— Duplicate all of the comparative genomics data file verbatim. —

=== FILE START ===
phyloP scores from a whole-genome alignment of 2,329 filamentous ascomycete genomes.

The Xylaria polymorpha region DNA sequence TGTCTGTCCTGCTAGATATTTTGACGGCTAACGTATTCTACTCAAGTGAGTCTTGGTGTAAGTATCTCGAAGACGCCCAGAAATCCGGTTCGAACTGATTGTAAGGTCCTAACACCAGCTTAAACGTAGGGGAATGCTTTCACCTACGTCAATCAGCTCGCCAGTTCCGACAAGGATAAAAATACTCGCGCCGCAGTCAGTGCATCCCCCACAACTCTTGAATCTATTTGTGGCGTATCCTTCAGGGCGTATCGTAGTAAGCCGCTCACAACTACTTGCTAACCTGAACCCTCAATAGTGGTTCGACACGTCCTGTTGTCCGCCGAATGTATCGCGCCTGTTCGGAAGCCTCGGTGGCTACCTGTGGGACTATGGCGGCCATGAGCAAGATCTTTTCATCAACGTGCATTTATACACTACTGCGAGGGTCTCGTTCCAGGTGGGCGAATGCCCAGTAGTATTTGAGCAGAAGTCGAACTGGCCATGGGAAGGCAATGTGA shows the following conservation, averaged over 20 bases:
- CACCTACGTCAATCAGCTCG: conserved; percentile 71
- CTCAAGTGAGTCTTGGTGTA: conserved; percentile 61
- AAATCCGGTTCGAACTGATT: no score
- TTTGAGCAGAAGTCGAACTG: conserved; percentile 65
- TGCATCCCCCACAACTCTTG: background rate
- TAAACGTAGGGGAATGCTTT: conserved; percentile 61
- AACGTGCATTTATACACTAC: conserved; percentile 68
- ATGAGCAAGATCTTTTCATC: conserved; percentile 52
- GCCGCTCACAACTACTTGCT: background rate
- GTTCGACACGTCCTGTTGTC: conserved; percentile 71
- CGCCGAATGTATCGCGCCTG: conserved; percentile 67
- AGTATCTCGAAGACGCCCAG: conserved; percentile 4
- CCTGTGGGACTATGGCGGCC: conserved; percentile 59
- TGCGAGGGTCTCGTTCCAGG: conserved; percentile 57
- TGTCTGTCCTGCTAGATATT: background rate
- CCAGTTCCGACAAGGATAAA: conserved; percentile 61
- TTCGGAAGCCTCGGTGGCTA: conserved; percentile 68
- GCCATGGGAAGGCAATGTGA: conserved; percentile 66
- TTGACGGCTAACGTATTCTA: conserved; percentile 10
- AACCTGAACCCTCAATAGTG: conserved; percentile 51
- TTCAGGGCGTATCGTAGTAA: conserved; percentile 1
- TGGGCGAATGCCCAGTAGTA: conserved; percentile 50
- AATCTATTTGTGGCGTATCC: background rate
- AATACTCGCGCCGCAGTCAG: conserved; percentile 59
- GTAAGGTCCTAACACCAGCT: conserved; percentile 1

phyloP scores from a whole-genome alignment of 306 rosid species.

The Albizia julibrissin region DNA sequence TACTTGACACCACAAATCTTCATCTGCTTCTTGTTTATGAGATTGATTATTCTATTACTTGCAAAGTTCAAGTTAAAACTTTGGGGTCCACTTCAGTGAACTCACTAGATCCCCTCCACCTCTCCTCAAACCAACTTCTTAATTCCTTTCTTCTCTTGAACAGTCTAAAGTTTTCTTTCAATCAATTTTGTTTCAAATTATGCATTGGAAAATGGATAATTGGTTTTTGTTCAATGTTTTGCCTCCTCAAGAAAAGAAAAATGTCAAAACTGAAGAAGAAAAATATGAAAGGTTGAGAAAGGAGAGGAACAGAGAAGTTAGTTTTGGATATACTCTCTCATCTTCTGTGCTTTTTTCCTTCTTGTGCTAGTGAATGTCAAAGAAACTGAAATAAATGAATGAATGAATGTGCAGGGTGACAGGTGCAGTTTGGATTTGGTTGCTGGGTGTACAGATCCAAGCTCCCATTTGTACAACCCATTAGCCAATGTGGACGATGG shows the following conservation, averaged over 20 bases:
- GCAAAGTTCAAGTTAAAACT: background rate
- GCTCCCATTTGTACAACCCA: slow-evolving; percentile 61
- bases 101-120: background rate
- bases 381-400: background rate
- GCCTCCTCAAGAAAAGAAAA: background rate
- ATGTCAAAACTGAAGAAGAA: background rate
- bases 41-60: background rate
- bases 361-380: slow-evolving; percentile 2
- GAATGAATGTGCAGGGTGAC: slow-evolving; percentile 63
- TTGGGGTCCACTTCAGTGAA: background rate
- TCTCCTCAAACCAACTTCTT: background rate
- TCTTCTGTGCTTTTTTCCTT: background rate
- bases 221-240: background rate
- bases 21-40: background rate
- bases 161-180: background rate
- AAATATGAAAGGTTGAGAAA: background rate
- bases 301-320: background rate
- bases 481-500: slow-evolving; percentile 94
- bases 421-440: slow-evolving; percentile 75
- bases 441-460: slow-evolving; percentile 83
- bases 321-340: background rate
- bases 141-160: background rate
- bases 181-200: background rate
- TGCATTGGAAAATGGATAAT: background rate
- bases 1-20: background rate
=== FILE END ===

phyloP scores from a whole-genome alignment of 2,329 filamentous ascomycete genomes.

The Xylaria polymorpha region DNA sequence TGTCTGTCCTGCTAGATATTTTGACGGCTAACGTATTCTACTCAAGTGAGTCTTGGTGTAAGTATCTCGAAGACGCCCAGAAATCCGGTTCGAACTGATTGTAAGGTCCTAACACCAGCTTAAACGTAGGGGAATGCTTTCACCTACGTCAATCAGCTCGCCAGTTCCGACAAGGATAAAAATACTCGCGCCGCAGTCAGTGCATCCCCCACAACTCTTGAATCTATTTGTGGCGTATCCTTCAGGGCGTATCGTAGTAAGCCGCTCACAACTACTTGCTAACCTGAACCCTCAATAGTGGTTCGACACGTCCTGTTGTCCGCCGAATGTATCGCGCCTGTTCGGAAGCCTCGGTGGCTACCTGTGGGACTATGGCGGCCATGAGCAAGATCTTTTCATCAACGTGCATTTATACACTACTGCGAGGGTCTCGTTCCAGGTGGGCGAATGCCCAGTAGTATTTGAGCAGAAGTCGAACTGGCCATGGGAAGGCAATGTGA shows the following conservation, averaged over 20 bases:
- CACCTACGTCAATCAGCTCG: conserved; percentile 71
- CTCAAGTGAGTCTTGGTGTA: conserved; percentile 61
- AAATCCGGTTCGAACTGATT: no score
- TTTGAGCAGAAGTCGAACTG: conserved; percentile 65
- TGCATCCCCCACAACTCTTG: background rate
- TAAACGTAGGGGAATGCTTT: conserved; percentile 61
- AACGTGCATTTATACACTAC: conserved; percentile 68
- ATGAGCAAGATCTTTTCATC: conserved; percentile 52
- GCCGCTCACAACTACTTGCT: background rate
- GTTCGACACGTCCTGTTGTC: conserved; percentile 71
- CGCCGAATGTATCGCGCCTG: conserved; percentile 67
- AGTATCTCGAAGACGCCCAG: conserved; percentile 4
- CCTGTGGGACTATGGCGGCC: conserved; percentile 59
- TGCGAGGGTCTCGTTCCAGG: conserved; percentile 57
- TGTCTGTCCTGCTAGATATT: background rate
- CCAGTTCCGACAAGGATAAA: conserved; percentile 61
- TTCGGAAGCCTCGGTGGCTA: conserved; percentile 68
- GCCATGGGAAGGCAATGTGA: conserved; percentile 66
- TTGACGGCTAACGTATTCTA: conserved; percentile 10
- AACCTGAACCCTCAATAGTG: conserved; percentile 51
- TTCAGGGCGTATCGTAGTAA: conserved; percentile 1
- TGGGCGAATGCCCAGTAGTA: conserved; percentile 50
- AATCTATTTGTGGCGTATCC: background rate
- AATACTCGCGCCGCAGTCAG: conserved; percentile 59
- GTAAGGTCCTAACACCAGCT: conserved; percentile 1

phyloP scores from a whole-genome alignment of 306 rosid species.

The Albizia julibrissin region DNA sequence TACTTGACACCACAAATCTTCATCTGCTTCTTGTTTATGAGATTGATTATTCTATTACTTGCAAAGTTCAAGTTAAAACTTTGGGGTCCACTTCAGTGAACTCACTAGATCCCCTCCACCTCTCCTCAAACCAACTTCTTAATTCCTTTCTTCTCTTGAACAGTCTAAAGTTTTCTTTCAATCAATTTTGTTTCAAATTATGCATTGGAAAATGGATAATTGGTTTTTGTTCAATGTTTTGCCTCCTCAAGAAAAGAAAAATGTCAAAACTGAAGAAGAAAAATATGAAAGGTTGAGAAAGGAGAGGAACAGAGAAGTTAGTTTTGGATATACTCTCTCATCTTCTGTGCTTTTTTCCTTCTTGTGCTAGTGAATGTCAAAGAAACTGAAATAAATGAATGAATGAATGTGCAGGGTGACAGGTGCAGTTTGGATTTGGTTGCTGGGTGTACAGATCCAAGCTCCCATTTGTACAACCCATTAGCCAATGTGGACGATGG shows the following conservation, averaged over 20 bases:
- GCAAAGTTCAAGTTAAAACT: background rate
- GCTCCCATTTGTACAACCCA: slow-evolving; percentile 61
- bases 101-120: background rate
- bases 381-400: background rate
- GCCTCCTCAAGAAAAGAAAA: background rate
- ATGTCAAAACTGAAGAAGAA: background rate
- bases 41-60: background rate
- bases 361-380: slow-evolving; percentile 2
- GAATGAATGTGCAGGGTGAC: slow-evolving; percentile 63
- TTGGGGTCCACTTCAGTGAA: background rate
- TCTCCTCAAACCAACTTCTT: background rate
- TCTTCTGTGCTTTTTTCCTT: background rate
- bases 221-240: background rate
- bases 21-40: background rate
- bases 161-180: background rate
- AAATATGAAAGGTTGAGAAA: background rate
- bases 301-320: background rate
- bases 481-500: slow-evolving; percentile 94
- bases 421-440: slow-evolving; percentile 75
- bases 441-460: slow-evolving; percentile 83
- bases 321-340: background rate
- bases 141-160: background rate
- bases 181-200: background rate
- TGCATTGGAAAATGGATAAT: background rate
- bases 1-20: background rate